oil on canvas: 70 x 50 cm
signed ‘Isaac Israels’ (lower right)
"*" indicates required fields
Isaac Israels is recognised to be one of the leading artists of the Dutch Impressionist movement. Born in Amsterdam, he moved with his family to The Hague in 1872. There his father Josef, one of the most prominent representatives of The Hague School, taught him the fundamentals of painting. Isaac was proven to be very talented, he breathed and lived art. In 1877-1880 he briefly studied at the Fine Art Academy in The Hague. In 1881 he made his debut at the Exhibition of Living Masters in The Hague. His unfinished work “Practising the signal” (now in the Mesdag-Van Houten Collection) was purchased by the renowned painter and a friend of his father Hendrik Willem Mesdag.
Isaac’s need to distinguish himself from his father and his search for an authentic style led him to Amsterdam. There, during his enrolment at the National Academy for Fine Arts, Isaac studied with his future best friend and greatest rival George Hendrik Breitner (1857-1923). Both, inspired by the fleeting moments of city life, soon become known as Amsterdam Impressionists.
From the late 1870s Isaac Israels visited the Salon des Artistes in Paris annually with his family. He became familiar with young and innovative Parisian artists such as Toulouse-Lautrec (1864-1902) and Edgar Degas (1834-1917). Israels eventually moved from Amsterdam to Paris in 1903, where he remained for years. During these years he created numerous impressions of urban life. It is very likely that his fascination with the night life as a subject was sparked by his Parisian contemporaries.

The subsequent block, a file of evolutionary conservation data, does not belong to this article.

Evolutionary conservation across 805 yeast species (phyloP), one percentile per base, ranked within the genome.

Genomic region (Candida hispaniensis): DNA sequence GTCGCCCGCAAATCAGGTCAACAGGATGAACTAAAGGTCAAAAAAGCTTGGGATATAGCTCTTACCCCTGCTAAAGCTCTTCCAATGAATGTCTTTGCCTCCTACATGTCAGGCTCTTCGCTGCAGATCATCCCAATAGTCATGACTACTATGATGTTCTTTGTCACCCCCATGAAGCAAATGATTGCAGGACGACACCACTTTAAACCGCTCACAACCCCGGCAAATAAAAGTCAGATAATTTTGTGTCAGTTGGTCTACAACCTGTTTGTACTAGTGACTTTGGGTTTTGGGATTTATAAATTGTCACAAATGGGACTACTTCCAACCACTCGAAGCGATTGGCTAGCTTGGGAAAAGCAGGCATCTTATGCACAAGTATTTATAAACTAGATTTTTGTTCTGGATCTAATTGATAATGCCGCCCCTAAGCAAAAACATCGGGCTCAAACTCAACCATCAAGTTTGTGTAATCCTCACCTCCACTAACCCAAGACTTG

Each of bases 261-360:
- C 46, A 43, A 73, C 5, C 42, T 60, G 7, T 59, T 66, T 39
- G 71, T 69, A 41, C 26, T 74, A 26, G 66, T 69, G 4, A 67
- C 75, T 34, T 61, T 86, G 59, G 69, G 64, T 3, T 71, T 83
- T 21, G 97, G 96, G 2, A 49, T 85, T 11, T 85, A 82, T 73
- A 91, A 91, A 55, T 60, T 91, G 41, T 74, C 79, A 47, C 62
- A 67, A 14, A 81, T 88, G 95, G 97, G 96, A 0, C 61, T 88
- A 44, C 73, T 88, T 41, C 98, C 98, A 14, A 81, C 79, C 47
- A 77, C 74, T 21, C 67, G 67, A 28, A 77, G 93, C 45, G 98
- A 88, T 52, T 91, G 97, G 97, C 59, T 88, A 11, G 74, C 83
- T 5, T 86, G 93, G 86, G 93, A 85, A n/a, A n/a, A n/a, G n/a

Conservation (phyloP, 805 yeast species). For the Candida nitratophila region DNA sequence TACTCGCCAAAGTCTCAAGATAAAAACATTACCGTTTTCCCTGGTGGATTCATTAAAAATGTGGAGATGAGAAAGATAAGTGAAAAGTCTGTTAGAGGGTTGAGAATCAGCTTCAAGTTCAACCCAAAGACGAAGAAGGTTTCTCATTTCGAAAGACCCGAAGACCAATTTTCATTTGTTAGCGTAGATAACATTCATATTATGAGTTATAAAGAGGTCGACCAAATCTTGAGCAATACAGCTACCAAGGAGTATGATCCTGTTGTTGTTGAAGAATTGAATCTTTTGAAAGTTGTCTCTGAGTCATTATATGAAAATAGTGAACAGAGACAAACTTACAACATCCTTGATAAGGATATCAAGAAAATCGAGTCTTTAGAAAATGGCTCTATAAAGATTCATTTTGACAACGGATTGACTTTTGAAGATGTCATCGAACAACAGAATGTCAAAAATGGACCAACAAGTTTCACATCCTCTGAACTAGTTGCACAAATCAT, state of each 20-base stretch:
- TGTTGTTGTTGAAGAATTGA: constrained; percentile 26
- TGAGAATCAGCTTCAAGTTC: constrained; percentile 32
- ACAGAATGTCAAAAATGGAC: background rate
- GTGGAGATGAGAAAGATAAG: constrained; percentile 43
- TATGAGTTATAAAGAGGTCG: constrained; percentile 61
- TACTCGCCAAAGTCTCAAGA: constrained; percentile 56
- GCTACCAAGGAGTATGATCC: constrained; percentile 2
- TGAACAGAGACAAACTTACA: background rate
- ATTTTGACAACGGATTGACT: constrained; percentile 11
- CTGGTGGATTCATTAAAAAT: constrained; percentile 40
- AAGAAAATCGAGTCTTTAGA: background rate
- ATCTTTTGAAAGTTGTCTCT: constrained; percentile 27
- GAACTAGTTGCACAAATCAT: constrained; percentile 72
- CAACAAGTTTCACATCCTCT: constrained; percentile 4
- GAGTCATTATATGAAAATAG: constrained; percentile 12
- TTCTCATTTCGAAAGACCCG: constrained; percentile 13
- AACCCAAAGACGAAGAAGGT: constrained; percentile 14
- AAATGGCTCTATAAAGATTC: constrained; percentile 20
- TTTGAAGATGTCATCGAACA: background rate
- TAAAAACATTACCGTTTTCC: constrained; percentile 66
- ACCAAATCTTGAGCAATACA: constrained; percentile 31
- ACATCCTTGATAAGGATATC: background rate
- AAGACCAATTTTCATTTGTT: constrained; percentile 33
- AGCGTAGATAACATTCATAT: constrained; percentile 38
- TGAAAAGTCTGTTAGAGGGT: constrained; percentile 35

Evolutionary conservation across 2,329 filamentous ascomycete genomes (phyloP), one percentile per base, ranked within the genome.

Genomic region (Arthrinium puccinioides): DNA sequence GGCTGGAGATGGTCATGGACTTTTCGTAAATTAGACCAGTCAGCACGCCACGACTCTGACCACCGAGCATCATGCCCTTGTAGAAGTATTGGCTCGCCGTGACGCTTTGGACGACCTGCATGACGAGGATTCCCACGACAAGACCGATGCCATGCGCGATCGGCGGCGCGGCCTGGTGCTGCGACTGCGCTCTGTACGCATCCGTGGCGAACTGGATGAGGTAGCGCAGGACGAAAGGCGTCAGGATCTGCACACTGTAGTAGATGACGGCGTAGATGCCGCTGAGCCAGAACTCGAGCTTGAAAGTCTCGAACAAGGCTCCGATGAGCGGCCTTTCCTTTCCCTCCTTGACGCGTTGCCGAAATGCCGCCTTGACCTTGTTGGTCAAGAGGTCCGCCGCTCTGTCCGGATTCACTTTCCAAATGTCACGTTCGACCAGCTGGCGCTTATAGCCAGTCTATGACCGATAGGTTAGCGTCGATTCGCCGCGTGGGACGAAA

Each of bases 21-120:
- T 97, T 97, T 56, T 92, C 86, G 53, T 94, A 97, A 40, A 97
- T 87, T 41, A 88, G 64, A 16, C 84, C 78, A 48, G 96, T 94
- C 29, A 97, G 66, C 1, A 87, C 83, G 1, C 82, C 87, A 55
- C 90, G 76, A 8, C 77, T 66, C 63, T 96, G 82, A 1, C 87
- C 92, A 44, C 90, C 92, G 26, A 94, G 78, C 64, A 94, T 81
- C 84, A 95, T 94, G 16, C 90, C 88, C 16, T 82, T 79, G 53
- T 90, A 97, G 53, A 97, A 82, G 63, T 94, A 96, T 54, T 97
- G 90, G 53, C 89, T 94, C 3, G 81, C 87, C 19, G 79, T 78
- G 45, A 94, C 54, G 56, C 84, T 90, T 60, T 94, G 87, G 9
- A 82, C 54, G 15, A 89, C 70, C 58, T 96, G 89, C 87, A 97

Following the death of his father, Isaac Israels returned to The Hague in 1911 and settled in his ancestral home at the Koninginnegracht. He started working in his father’s studio at Laan van Roos en Doorn which was situated at the back of the family home. After settling in The Hague, Israels made a series of works in the popular Scala Theatre, located at the Wagenstraat. The directors provided him backstage access which allowed the artist to create several studies of the dressers, dancers and actors.
A picador is one of the pair of horse-mounted bullfighters in a Spanish-style bullfight that jab the bull with a lance. They perform in the tercio de varas, which is the first of the three stages in a stylized bullfight. In this painting we see the picador getting ready before the event.